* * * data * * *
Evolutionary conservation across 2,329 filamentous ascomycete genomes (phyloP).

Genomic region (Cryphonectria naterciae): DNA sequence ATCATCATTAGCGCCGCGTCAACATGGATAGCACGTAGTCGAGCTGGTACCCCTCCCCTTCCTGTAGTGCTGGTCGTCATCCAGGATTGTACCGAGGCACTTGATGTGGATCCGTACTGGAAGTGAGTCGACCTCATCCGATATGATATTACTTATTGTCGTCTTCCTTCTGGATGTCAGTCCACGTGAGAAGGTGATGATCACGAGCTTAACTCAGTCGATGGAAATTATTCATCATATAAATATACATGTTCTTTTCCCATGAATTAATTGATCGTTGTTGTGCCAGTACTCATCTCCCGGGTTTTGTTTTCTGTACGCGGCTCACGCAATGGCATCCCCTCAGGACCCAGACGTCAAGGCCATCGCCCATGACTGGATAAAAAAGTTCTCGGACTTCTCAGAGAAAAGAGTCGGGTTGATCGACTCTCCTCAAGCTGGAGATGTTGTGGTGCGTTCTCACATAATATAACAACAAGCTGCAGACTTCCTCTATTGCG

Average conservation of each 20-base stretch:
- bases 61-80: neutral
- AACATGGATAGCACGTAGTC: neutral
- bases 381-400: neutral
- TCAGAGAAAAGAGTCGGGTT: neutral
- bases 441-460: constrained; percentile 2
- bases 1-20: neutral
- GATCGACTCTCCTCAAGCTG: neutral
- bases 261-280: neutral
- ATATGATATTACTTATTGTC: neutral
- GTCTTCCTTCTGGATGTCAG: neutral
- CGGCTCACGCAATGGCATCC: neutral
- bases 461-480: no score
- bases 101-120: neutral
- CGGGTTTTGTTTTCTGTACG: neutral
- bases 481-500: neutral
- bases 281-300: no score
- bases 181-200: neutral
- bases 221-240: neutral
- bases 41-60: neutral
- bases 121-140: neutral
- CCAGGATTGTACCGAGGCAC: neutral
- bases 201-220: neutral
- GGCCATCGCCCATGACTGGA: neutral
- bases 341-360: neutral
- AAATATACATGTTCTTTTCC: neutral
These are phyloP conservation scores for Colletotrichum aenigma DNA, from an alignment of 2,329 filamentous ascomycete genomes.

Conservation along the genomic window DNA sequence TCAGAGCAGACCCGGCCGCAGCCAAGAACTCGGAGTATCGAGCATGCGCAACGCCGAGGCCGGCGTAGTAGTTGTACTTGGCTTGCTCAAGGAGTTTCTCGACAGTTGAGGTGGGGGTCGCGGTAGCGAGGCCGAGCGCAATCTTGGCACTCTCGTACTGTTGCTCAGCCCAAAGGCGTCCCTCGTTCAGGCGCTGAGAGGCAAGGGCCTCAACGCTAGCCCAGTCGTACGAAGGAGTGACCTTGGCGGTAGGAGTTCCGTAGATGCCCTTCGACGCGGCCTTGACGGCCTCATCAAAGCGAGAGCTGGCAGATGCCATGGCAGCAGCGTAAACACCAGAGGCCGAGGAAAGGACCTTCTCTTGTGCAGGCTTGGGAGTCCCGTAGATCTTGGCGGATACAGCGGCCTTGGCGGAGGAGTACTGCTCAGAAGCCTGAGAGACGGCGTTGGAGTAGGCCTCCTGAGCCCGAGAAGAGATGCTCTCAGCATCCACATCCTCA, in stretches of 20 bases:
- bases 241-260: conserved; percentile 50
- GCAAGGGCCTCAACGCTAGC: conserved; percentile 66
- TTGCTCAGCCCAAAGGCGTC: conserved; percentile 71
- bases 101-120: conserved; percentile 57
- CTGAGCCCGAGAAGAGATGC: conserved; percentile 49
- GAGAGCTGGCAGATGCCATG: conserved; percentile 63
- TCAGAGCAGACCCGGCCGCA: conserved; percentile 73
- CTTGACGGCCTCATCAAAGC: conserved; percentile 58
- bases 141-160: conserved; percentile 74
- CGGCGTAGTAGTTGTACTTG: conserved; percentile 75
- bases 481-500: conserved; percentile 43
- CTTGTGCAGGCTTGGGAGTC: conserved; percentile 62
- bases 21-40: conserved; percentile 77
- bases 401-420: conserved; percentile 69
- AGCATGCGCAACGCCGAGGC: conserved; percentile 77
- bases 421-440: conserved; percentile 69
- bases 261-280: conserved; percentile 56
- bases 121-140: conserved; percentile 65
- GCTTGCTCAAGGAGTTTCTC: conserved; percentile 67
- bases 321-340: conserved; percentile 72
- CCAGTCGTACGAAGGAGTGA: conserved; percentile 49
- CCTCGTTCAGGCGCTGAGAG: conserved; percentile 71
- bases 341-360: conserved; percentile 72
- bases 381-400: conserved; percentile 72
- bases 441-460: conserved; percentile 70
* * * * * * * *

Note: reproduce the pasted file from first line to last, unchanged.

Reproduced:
Evolutionary conservation across 2,329 filamentous ascomycete genomes (phyloP).

Genomic region (Cryphonectria naterciae): DNA sequence ATCATCATTAGCGCCGCGTCAACATGGATAGCACGTAGTCGAGCTGGTACCCCTCCCCTTCCTGTAGTGCTGGTCGTCATCCAGGATTGTACCGAGGCACTTGATGTGGATCCGTACTGGAAGTGAGTCGACCTCATCCGATATGATATTACTTATTGTCGTCTTCCTTCTGGATGTCAGTCCACGTGAGAAGGTGATGATCACGAGCTTAACTCAGTCGATGGAAATTATTCATCATATAAATATACATGTTCTTTTCCCATGAATTAATTGATCGTTGTTGTGCCAGTACTCATCTCCCGGGTTTTGTTTTCTGTACGCGGCTCACGCAATGGCATCCCCTCAGGACCCAGACGTCAAGGCCATCGCCCATGACTGGATAAAAAAGTTCTCGGACTTCTCAGAGAAAAGAGTCGGGTTGATCGACTCTCCTCAAGCTGGAGATGTTGTGGTGCGTTCTCACATAATATAACAACAAGCTGCAGACTTCCTCTATTGCG

Average conservation of each 20-base stretch:
- bases 61-80: neutral
- AACATGGATAGCACGTAGTC: neutral
- bases 381-400: neutral
- TCAGAGAAAAGAGTCGGGTT: neutral
- bases 441-460: constrained; percentile 2
- bases 1-20: neutral
- GATCGACTCTCCTCAAGCTG: neutral
- bases 261-280: neutral
- ATATGATATTACTTATTGTC: neutral
- GTCTTCCTTCTGGATGTCAG: neutral
- CGGCTCACGCAATGGCATCC: neutral
- bases 461-480: no score
- bases 101-120: neutral
- CGGGTTTTGTTTTCTGTACG: neutral
- bases 481-500: neutral
- bases 281-300: no score
- bases 181-200: neutral
- bases 221-240: neutral
- bases 41-60: neutral
- bases 121-140: neutral
- CCAGGATTGTACCGAGGCAC: neutral
- bases 201-220: neutral
- GGCCATCGCCCATGACTGGA: neutral
- bases 341-360: neutral
- AAATATACATGTTCTTTTCC: neutral
These are phyloP conservation scores for Colletotrichum aenigma DNA, from an alignment of 2,329 filamentous ascomycete genomes.

Conservation along the genomic window DNA sequence TCAGAGCAGACCCGGCCGCAGCCAAGAACTCGGAGTATCGAGCATGCGCAACGCCGAGGCCGGCGTAGTAGTTGTACTTGGCTTGCTCAAGGAGTTTCTCGACAGTTGAGGTGGGGGTCGCGGTAGCGAGGCCGAGCGCAATCTTGGCACTCTCGTACTGTTGCTCAGCCCAAAGGCGTCCCTCGTTCAGGCGCTGAGAGGCAAGGGCCTCAACGCTAGCCCAGTCGTACGAAGGAGTGACCTTGGCGGTAGGAGTTCCGTAGATGCCCTTCGACGCGGCCTTGACGGCCTCATCAAAGCGAGAGCTGGCAGATGCCATGGCAGCAGCGTAAACACCAGAGGCCGAGGAAAGGACCTTCTCTTGTGCAGGCTTGGGAGTCCCGTAGATCTTGGCGGATACAGCGGCCTTGGCGGAGGAGTACTGCTCAGAAGCCTGAGAGACGGCGTTGGAGTAGGCCTCCTGAGCCCGAGAAGAGATGCTCTCAGCATCCACATCCTCA, in stretches of 20 bases:
- bases 241-260: conserved; percentile 50
- GCAAGGGCCTCAACGCTAGC: conserved; percentile 66
- TTGCTCAGCCCAAAGGCGTC: conserved; percentile 71
- bases 101-120: conserved; percentile 57
- CTGAGCCCGAGAAGAGATGC: conserved; percentile 49
- GAGAGCTGGCAGATGCCATG: conserved; percentile 63
- TCAGAGCAGACCCGGCCGCA: conserved; percentile 73
- CTTGACGGCCTCATCAAAGC: conserved; percentile 58
- bases 141-160: conserved; percentile 74
- CGGCGTAGTAGTTGTACTTG: conserved; percentile 75
- bases 481-500: conserved; percentile 43
- CTTGTGCAGGCTTGGGAGTC: conserved; percentile 62
- bases 21-40: conserved; percentile 77
- bases 401-420: conserved; percentile 69
- AGCATGCGCAACGCCGAGGC: conserved; percentile 77
- bases 421-440: conserved; percentile 69
- bases 261-280: conserved; percentile 56
- bases 121-140: conserved; percentile 65
- GCTTGCTCAAGGAGTTTCTC: conserved; percentile 67
- bases 321-340: conserved; percentile 72
- CCAGTCGTACGAAGGAGTGA: conserved; percentile 49
- CCTCGTTCAGGCGCTGAGAG: conserved; percentile 71
- bases 341-360: conserved; percentile 72
- bases 381-400: conserved; percentile 72
- bases 441-460: conserved; percentile 70